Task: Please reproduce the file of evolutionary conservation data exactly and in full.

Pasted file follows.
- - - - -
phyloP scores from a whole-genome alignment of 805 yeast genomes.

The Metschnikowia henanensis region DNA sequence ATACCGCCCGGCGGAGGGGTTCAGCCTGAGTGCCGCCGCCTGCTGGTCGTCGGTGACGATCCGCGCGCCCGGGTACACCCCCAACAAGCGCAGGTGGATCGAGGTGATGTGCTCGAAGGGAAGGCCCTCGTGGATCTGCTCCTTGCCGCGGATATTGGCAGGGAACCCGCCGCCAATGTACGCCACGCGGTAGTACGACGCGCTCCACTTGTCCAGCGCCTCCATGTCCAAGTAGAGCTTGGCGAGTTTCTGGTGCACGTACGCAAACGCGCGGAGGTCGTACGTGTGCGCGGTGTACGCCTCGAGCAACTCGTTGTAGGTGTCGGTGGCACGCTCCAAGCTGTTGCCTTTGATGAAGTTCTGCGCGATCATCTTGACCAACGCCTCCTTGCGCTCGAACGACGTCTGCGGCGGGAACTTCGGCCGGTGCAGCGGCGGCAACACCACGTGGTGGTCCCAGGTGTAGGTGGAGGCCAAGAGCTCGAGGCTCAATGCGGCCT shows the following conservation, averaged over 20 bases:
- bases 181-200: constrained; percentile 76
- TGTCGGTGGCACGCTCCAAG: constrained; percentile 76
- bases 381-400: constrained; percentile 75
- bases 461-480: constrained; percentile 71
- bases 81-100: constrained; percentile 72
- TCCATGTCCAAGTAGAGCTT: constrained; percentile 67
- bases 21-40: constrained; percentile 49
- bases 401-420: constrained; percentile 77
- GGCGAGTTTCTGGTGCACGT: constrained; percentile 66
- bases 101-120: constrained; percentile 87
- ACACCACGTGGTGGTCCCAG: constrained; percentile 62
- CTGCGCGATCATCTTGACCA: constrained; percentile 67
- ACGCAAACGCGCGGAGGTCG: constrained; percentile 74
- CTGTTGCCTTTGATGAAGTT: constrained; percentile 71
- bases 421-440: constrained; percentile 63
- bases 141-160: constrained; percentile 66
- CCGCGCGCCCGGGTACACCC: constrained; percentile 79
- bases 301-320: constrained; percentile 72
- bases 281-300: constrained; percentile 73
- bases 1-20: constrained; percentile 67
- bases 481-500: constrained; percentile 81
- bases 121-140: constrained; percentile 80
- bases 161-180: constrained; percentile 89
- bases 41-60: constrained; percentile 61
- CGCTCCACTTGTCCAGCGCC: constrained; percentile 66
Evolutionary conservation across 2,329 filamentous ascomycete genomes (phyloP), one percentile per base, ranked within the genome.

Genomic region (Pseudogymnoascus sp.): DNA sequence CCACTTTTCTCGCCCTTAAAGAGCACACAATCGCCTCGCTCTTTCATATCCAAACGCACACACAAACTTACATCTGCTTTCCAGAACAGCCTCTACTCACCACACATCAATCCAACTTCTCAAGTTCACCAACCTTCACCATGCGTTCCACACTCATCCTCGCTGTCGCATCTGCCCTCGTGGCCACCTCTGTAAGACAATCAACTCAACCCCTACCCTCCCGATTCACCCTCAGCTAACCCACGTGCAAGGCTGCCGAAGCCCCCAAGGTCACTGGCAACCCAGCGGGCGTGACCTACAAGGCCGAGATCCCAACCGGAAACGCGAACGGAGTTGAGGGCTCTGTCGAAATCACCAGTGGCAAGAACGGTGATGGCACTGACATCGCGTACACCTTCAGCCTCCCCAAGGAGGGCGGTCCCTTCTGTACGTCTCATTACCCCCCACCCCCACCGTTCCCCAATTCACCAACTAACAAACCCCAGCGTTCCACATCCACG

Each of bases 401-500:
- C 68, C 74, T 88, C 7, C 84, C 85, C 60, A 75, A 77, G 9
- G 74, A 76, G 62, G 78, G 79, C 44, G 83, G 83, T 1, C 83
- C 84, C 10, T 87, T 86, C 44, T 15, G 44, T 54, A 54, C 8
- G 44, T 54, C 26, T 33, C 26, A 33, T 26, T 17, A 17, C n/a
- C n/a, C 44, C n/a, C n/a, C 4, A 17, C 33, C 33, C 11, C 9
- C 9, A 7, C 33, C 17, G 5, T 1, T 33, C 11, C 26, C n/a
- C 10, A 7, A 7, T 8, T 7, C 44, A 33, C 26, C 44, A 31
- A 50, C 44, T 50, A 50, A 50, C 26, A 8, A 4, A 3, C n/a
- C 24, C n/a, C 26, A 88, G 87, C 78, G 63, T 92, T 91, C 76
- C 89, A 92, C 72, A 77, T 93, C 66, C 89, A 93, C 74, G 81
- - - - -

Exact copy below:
phyloP scores from a whole-genome alignment of 805 yeast genomes.

The Metschnikowia henanensis region DNA sequence ATACCGCCCGGCGGAGGGGTTCAGCCTGAGTGCCGCCGCCTGCTGGTCGTCGGTGACGATCCGCGCGCCCGGGTACACCCCCAACAAGCGCAGGTGGATCGAGGTGATGTGCTCGAAGGGAAGGCCCTCGTGGATCTGCTCCTTGCCGCGGATATTGGCAGGGAACCCGCCGCCAATGTACGCCACGCGGTAGTACGACGCGCTCCACTTGTCCAGCGCCTCCATGTCCAAGTAGAGCTTGGCGAGTTTCTGGTGCACGTACGCAAACGCGCGGAGGTCGTACGTGTGCGCGGTGTACGCCTCGAGCAACTCGTTGTAGGTGTCGGTGGCACGCTCCAAGCTGTTGCCTTTGATGAAGTTCTGCGCGATCATCTTGACCAACGCCTCCTTGCGCTCGAACGACGTCTGCGGCGGGAACTTCGGCCGGTGCAGCGGCGGCAACACCACGTGGTGGTCCCAGGTGTAGGTGGAGGCCAAGAGCTCGAGGCTCAATGCGGCCT shows the following conservation, averaged over 20 bases:
- bases 181-200: constrained; percentile 76
- TGTCGGTGGCACGCTCCAAG: constrained; percentile 76
- bases 381-400: constrained; percentile 75
- bases 461-480: constrained; percentile 71
- bases 81-100: constrained; percentile 72
- TCCATGTCCAAGTAGAGCTT: constrained; percentile 67
- bases 21-40: constrained; percentile 49
- bases 401-420: constrained; percentile 77
- GGCGAGTTTCTGGTGCACGT: constrained; percentile 66
- bases 101-120: constrained; percentile 87
- ACACCACGTGGTGGTCCCAG: constrained; percentile 62
- CTGCGCGATCATCTTGACCA: constrained; percentile 67
- ACGCAAACGCGCGGAGGTCG: constrained; percentile 74
- CTGTTGCCTTTGATGAAGTT: constrained; percentile 71
- bases 421-440: constrained; percentile 63
- bases 141-160: constrained; percentile 66
- CCGCGCGCCCGGGTACACCC: constrained; percentile 79
- bases 301-320: constrained; percentile 72
- bases 281-300: constrained; percentile 73
- bases 1-20: constrained; percentile 67
- bases 481-500: constrained; percentile 81
- bases 121-140: constrained; percentile 80
- bases 161-180: constrained; percentile 89
- bases 41-60: constrained; percentile 61
- CGCTCCACTTGTCCAGCGCC: constrained; percentile 66
Evolutionary conservation across 2,329 filamentous ascomycete genomes (phyloP), one percentile per base, ranked within the genome.

Genomic region (Pseudogymnoascus sp.): DNA sequence CCACTTTTCTCGCCCTTAAAGAGCACACAATCGCCTCGCTCTTTCATATCCAAACGCACACACAAACTTACATCTGCTTTCCAGAACAGCCTCTACTCACCACACATCAATCCAACTTCTCAAGTTCACCAACCTTCACCATGCGTTCCACACTCATCCTCGCTGTCGCATCTGCCCTCGTGGCCACCTCTGTAAGACAATCAACTCAACCCCTACCCTCCCGATTCACCCTCAGCTAACCCACGTGCAAGGCTGCCGAAGCCCCCAAGGTCACTGGCAACCCAGCGGGCGTGACCTACAAGGCCGAGATCCCAACCGGAAACGCGAACGGAGTTGAGGGCTCTGTCGAAATCACCAGTGGCAAGAACGGTGATGGCACTGACATCGCGTACACCTTCAGCCTCCCCAAGGAGGGCGGTCCCTTCTGTACGTCTCATTACCCCCCACCCCCACCGTTCCCCAATTCACCAACTAACAAACCCCAGCGTTCCACATCCACG

Each of bases 401-500:
- C 68, C 74, T 88, C 7, C 84, C 85, C 60, A 75, A 77, G 9
- G 74, A 76, G 62, G 78, G 79, C 44, G 83, G 83, T 1, C 83
- C 84, C 10, T 87, T 86, C 44, T 15, G 44, T 54, A 54, C 8
- G 44, T 54, C 26, T 33, C 26, A 33, T 26, T 17, A 17, C n/a
- C n/a, C 44, C n/a, C n/a, C 4, A 17, C 33, C 33, C 11, C 9
- C 9, A 7, C 33, C 17, G 5, T 1, T 33, C 11, C 26, C n/a
- C 10, A 7, A 7, T 8, T 7, C 44, A 33, C 26, C 44, A 31
- A 50, C 44, T 50, A 50, A 50, C 26, A 8, A 4, A 3, C n/a
- C 24, C n/a, C 26, A 88, G 87, C 78, G 63, T 92, T 91, C 76
- C 89, A 92, C 72, A 77, T 93, C 66, C 89, A 93, C 74, G 81